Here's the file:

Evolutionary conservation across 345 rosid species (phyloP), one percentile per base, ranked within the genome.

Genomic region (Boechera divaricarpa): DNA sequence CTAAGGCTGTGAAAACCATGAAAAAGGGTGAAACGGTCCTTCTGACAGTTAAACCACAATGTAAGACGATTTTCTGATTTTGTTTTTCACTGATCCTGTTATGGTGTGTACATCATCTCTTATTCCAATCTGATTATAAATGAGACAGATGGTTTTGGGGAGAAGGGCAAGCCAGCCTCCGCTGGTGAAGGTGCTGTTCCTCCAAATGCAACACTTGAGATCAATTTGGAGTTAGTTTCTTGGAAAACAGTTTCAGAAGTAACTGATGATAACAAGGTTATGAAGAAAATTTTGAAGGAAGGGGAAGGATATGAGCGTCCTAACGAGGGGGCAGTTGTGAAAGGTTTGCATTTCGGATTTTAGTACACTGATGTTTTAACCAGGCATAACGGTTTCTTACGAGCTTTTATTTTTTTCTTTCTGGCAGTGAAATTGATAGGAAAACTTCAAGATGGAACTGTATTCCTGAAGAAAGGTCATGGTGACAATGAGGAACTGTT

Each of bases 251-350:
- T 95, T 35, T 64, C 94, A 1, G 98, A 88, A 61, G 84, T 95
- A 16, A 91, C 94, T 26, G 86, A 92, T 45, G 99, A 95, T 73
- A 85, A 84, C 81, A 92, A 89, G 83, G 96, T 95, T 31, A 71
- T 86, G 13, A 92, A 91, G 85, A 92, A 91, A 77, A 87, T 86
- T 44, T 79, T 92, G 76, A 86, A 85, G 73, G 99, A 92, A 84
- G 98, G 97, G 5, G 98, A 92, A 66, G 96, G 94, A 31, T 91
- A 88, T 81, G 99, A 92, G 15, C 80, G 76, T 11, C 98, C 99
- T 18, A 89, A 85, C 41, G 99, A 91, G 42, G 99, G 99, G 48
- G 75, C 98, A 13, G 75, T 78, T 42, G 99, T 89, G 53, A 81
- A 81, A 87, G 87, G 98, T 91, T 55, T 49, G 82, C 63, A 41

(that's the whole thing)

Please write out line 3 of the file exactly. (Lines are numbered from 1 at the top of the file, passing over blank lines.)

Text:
Each of bases 251-350: